Navidea Biopharmaceuticals, Inc. (AMEX: NAVB) announced the peer-reviewed publication of results from a clinical trial of NAV4694 in healthy subjects and those with diagnosed forms of dementia. The trial assessed the performance of Navidea s Fluorine-18 labeled amyloid imaging candidate, NAV4694, in a head-to-head comparison with the acknowledged benchmark, gold-standard amyloid imaging agent, 11C-labeled Pittsburgh Compound-B (PiB). Results demonstrated that NAV4694 displayed imaging characteristics nearly identical to those of PiB and the authors believe these results show that NAV4694 may be useful in the early and differential diagnosis of Alzheimer s disease (AD). The study, Head-to-Head Comparison of 11C-PiB and 18F-AZD4694 (NAV4694) for -Amyloid Imaging in Aging and Dementia, was published in the current online edition of the Journal of Nuclear Medicine and will appear in the June print edition [J Nucl Med 2013; 54:1 "7 DOI: 10.2967/jnumed.112.114785].
-Amyloid imaging has the potential to play an increasingly important role in clinical practice as revised criteria for the diagnosis of probable AD allow for earlier diagnosis and therapeutic intervention. For this to be a reality, clinicians will need access to reliable, practical and affordable imaging options, said Professor Christopher Rowe, MD, FRACP, Director of the Department of Nuclear Medicine and Centre for PET at Austin Health, Melbourne, Australia and one of the authors. This study suggests that NAV4694 images may be more easily and reliably read in clinical practice than other F-18 labeled PET tracers. By displaying imaging characteristics nearly identical to those of the gold standard, PiB, NAV4694 provides the same low background needed for earlier differential diagnosis while affording the practicality needed for production logistics.
With the ongoing movement toward earlier evaluation and treatment of cognitive impairment, it is of increasing importance for an improved diagnostic tool that ca
think the advantage comes from the radio half life of F18 vs. C11...C11 half life is 20 min, vs. 110 min for F18.
here's a partial post from the IV forum:
"Amyloid imaging is now promising earlier Alzheimer’s disease diagnoses and potential anti-amyloid therapies in the not-too-distant future. The radiotracer C-11 Pittsburgh compound-B (C-11 PiB) has been proven effective for amyloid PET imaging and has outperformed many F-18 bound biomarkers, but the radiotracer F-18 NAV4694 is showing a binding pattern that nearly mirrors that of C-11 PiB with all the logistical perks of a fluorine-based agent, according to research being published in the June edition of The Journal of Nuclear Medicine.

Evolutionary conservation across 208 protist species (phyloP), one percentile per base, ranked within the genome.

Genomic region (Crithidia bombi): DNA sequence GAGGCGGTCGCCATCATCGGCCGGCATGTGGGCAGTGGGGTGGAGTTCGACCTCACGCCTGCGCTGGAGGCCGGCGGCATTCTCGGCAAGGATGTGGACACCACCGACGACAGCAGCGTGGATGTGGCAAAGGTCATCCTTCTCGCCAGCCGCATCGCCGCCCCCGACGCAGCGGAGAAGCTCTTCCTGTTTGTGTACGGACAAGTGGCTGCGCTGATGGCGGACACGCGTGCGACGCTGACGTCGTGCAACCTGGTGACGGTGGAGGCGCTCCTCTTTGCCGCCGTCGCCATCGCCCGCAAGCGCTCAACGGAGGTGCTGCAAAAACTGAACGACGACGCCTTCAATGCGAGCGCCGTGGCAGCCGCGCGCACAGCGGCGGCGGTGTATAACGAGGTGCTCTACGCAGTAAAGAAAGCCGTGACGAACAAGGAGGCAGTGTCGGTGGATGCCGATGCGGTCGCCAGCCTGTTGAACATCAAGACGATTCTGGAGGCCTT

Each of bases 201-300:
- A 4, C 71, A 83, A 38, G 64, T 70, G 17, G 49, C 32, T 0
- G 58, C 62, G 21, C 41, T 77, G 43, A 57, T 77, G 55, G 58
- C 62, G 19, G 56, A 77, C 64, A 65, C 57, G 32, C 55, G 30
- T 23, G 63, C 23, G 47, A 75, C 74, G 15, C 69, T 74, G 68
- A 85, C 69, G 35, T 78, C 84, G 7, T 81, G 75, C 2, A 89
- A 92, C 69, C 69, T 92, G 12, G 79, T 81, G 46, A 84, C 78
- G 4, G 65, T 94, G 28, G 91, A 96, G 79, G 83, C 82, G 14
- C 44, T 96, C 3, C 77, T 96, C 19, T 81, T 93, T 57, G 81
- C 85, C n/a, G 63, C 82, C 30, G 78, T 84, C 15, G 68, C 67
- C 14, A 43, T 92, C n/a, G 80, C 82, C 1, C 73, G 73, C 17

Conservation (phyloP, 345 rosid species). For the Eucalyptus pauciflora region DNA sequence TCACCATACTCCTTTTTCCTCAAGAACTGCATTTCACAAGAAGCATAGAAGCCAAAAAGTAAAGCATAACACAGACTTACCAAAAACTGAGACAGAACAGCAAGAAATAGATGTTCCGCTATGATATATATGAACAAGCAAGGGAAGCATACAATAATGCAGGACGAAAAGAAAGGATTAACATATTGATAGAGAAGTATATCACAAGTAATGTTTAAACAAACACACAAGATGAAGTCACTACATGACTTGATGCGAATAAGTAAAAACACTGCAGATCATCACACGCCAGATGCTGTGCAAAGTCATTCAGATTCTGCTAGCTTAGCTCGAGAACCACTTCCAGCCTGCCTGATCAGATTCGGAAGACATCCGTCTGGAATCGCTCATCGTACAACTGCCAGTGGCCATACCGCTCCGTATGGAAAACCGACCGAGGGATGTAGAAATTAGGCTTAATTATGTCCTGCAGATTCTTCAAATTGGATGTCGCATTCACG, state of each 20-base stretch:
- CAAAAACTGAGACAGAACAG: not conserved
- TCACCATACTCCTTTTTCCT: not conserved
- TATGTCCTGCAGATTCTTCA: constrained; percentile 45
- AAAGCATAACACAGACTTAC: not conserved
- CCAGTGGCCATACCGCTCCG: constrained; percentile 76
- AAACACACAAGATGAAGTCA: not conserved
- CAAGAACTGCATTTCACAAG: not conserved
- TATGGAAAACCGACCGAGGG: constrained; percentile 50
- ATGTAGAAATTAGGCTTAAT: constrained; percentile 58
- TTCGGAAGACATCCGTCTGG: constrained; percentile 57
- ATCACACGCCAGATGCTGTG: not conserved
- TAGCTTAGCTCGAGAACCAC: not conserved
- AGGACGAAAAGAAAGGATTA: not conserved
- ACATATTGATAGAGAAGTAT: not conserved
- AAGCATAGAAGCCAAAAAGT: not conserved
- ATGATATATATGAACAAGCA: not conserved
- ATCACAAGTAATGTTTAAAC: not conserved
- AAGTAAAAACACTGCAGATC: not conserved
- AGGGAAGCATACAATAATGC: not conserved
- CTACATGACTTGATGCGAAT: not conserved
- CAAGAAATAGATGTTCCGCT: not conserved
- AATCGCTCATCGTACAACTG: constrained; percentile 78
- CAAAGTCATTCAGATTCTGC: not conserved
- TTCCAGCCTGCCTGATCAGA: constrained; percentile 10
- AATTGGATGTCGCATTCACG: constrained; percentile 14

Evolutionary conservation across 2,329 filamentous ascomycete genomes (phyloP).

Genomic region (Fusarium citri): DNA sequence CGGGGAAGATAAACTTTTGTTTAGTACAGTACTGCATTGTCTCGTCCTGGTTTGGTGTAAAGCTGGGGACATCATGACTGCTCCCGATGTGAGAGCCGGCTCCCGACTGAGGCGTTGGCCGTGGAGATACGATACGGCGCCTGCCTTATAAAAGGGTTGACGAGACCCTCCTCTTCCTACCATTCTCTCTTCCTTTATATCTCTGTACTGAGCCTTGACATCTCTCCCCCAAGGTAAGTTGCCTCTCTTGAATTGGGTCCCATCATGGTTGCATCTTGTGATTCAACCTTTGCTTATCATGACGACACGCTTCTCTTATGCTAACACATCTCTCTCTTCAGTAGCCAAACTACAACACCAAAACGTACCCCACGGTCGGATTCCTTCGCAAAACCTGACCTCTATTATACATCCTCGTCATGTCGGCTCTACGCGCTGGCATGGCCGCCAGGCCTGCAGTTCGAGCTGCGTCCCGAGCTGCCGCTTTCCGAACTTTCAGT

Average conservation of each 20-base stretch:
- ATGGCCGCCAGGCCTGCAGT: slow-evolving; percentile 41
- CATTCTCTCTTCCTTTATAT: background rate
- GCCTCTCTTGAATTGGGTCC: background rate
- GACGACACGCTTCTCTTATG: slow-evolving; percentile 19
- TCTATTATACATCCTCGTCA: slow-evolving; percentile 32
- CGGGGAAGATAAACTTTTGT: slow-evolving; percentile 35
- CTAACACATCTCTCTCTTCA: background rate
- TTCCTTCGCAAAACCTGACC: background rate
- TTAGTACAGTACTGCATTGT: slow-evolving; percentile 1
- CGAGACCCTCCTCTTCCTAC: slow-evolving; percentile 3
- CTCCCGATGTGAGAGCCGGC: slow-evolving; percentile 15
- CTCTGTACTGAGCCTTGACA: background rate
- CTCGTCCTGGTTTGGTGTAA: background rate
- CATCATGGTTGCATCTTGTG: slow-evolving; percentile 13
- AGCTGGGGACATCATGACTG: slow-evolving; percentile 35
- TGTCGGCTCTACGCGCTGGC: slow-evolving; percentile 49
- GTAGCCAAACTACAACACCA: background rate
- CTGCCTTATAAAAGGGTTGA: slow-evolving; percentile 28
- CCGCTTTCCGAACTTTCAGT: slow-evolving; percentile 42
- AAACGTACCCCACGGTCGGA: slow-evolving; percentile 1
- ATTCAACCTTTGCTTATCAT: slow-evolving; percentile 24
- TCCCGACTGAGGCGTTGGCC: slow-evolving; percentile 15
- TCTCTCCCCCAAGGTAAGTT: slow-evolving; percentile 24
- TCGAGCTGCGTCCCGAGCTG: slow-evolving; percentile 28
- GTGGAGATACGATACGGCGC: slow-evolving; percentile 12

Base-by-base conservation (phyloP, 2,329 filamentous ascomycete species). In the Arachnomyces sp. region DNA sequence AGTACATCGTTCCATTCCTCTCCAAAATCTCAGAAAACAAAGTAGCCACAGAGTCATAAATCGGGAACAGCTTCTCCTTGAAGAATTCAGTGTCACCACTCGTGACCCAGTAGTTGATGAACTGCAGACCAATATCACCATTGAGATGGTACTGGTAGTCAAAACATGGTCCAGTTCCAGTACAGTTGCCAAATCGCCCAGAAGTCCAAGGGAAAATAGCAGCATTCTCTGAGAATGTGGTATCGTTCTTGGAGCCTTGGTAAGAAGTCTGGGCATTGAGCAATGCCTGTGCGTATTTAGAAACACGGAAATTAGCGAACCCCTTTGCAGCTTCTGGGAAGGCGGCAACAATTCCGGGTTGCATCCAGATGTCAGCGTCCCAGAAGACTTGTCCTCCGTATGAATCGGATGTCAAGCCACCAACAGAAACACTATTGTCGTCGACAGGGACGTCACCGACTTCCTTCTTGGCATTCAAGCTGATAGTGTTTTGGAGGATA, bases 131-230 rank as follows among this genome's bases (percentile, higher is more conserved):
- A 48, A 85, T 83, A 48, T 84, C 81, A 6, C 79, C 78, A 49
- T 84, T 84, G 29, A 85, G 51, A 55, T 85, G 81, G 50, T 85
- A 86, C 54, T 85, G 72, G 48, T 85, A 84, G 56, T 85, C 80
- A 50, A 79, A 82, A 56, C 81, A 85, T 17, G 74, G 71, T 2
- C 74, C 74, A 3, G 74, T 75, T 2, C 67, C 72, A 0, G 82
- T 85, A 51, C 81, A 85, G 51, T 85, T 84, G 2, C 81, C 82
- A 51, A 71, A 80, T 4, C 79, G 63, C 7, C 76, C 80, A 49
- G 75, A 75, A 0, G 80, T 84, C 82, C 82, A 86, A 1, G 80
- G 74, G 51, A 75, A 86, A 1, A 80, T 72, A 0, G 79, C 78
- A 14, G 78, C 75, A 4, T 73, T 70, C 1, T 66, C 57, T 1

Christopher C. Rowe, MD, a professor of nuclear medicine at Austin Health in Melbourne, Australia, and colleagues, conducted a head-to-head comparison of C-11 PiB and F-18 NAV4694 PET radiotracers to determine how they imaged amyloid plaque in the brain both visually and quantitatively.
A range of F-18 based amyloid imaging agents have been developed, including Florbetapir, as well as other phase III investigational agents florbetaben and flutemetamol, but C-11 PiB has typically shown stronger cortical binding than F-18 conjugated biomarkers, which also tend to bind to more non-specific white matter. Amyloid binding in white matter is not associated with Alzheimer’s pathology and can complicate visual interpretation. However, expansion of C-11 PiB is limited by production logistics. Due to its radioactive half-life of 20 minutes, C-11 PiB requires an on-site cyclotron, whereas F-18 radiotracers have a 110 minute half-life much more conducive for commercialization and distribution.
F-18 NAV4694, previously named AZD4694, has a chemical structure similar to C-11 PiB. This is the first study of its kind comparing the two biomarkers. Results of the study raised the bar for F-18 amyloid imaging tracers, with F-18 NAV4694 landing at the top of the heap.....